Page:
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Related to Braden Scale: Norton scale
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The main risk assessment tool used (92.3%) was the Braden Scale for predicting pressure injuries.
The standard hospital practice for the RN was to conduct a comprehensive skin assessment using the Braden scale. In the new prevention plan, the unit adopted a practice of performing thorough skin assessments with a second RN to improve accuracy for patients on admission or transfer to the unit.
To conduct this study, information consigned in the clinical record was obtained, which included socio-demographic variables (age, gender, educational level, type of occupation, and place of origin); related to the prior health status (antecedents, comorbidities, prior PU development); related to hospital admission and evolution of the health status (admission diagnosis, hospitalization service, areas of the skin at risk of PU, score on the Braden scale, complications, date of PU onset, stage of the ulcer, its location, time of hospital stay).
However, the use of the Braden scale occurs mostly in hospital settings and in a more systematic way in intensive care units, reflecting the lack of scientific research of its use in institutionalized elderly.
* Those with a higher deficit also had higher Braden Scale scores for nutrition (meaning they were at risk of having poor nutrition).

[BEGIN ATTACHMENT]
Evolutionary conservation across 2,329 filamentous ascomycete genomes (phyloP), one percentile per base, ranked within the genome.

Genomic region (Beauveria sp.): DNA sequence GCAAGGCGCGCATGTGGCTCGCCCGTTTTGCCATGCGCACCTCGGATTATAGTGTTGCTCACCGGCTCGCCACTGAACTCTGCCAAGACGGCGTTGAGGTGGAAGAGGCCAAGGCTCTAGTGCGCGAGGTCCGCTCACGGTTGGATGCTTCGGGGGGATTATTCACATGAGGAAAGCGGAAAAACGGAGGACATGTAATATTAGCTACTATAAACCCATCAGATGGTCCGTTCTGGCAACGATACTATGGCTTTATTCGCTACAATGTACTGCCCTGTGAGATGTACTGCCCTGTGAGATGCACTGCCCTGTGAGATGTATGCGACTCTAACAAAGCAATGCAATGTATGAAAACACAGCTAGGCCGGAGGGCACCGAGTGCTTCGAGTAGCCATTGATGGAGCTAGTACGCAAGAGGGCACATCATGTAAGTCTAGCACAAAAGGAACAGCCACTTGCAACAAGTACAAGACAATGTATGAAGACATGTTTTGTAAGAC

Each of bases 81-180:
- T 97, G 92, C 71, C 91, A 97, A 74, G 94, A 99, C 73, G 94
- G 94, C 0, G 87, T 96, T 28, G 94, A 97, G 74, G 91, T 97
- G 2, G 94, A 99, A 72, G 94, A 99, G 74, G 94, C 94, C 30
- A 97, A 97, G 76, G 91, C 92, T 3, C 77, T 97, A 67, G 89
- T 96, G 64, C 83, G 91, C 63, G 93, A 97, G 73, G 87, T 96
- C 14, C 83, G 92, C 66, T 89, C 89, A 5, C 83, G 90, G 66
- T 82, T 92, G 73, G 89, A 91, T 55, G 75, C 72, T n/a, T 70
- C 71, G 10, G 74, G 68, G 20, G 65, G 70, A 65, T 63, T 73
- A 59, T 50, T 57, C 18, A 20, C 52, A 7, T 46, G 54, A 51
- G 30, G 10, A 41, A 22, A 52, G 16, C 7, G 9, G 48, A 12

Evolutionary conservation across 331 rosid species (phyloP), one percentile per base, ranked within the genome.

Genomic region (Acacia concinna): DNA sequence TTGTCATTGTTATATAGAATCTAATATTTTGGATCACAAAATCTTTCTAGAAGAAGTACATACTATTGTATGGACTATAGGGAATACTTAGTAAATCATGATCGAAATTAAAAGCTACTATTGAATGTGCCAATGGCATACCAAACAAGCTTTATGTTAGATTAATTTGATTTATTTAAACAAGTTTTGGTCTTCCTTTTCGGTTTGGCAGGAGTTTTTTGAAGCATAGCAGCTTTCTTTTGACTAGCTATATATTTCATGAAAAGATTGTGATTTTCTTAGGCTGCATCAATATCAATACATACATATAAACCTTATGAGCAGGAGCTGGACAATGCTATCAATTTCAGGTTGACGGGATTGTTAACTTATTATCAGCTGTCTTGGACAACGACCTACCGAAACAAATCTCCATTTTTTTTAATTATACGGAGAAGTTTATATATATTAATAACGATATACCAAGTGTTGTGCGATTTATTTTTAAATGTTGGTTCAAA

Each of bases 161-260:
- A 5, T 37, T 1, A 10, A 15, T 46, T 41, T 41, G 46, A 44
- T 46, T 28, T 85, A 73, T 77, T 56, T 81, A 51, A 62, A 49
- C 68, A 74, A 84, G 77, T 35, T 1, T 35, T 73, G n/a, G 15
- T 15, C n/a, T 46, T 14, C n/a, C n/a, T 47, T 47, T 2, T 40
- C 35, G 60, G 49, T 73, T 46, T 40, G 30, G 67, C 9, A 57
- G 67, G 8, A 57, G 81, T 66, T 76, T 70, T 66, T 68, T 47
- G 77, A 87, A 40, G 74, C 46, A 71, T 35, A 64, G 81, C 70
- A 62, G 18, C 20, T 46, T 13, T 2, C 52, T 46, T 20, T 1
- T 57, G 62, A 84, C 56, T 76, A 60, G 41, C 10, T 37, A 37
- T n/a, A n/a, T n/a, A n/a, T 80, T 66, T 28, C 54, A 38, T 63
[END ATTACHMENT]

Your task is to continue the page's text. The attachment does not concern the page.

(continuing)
(4.) Braden scale information available at
The skin assessment template format is based on the Braden Scale used to predict the risk for pressure sore development (Braden, 1988) (see Figures 1-4).
He noted that all agreed that a Braden scale is universally used to stage the seriousness of decubitus ulcers or pressure sores.
In addition of the use of a pressure-ulcer risk assessment tool (Braden Scale, Norton scale, Waterlow scale, etc.), there is a more objective method of identifying whether a person is at a higher risk for a pressure ulcer.
In this edition, the "Aids to Success" chapter has been reorganized along nursing process lines and incorporates new tools such as the Joint Commission safety guidelines, the Braden Scale for Predicting Pressure Sore Risk, HIPAA information, signs of pediatric and geriatric abuse, a high-alert medication list, tips for troubleshooting IV pumps, and NANDA-I 2009-20011 nursing diagnoses.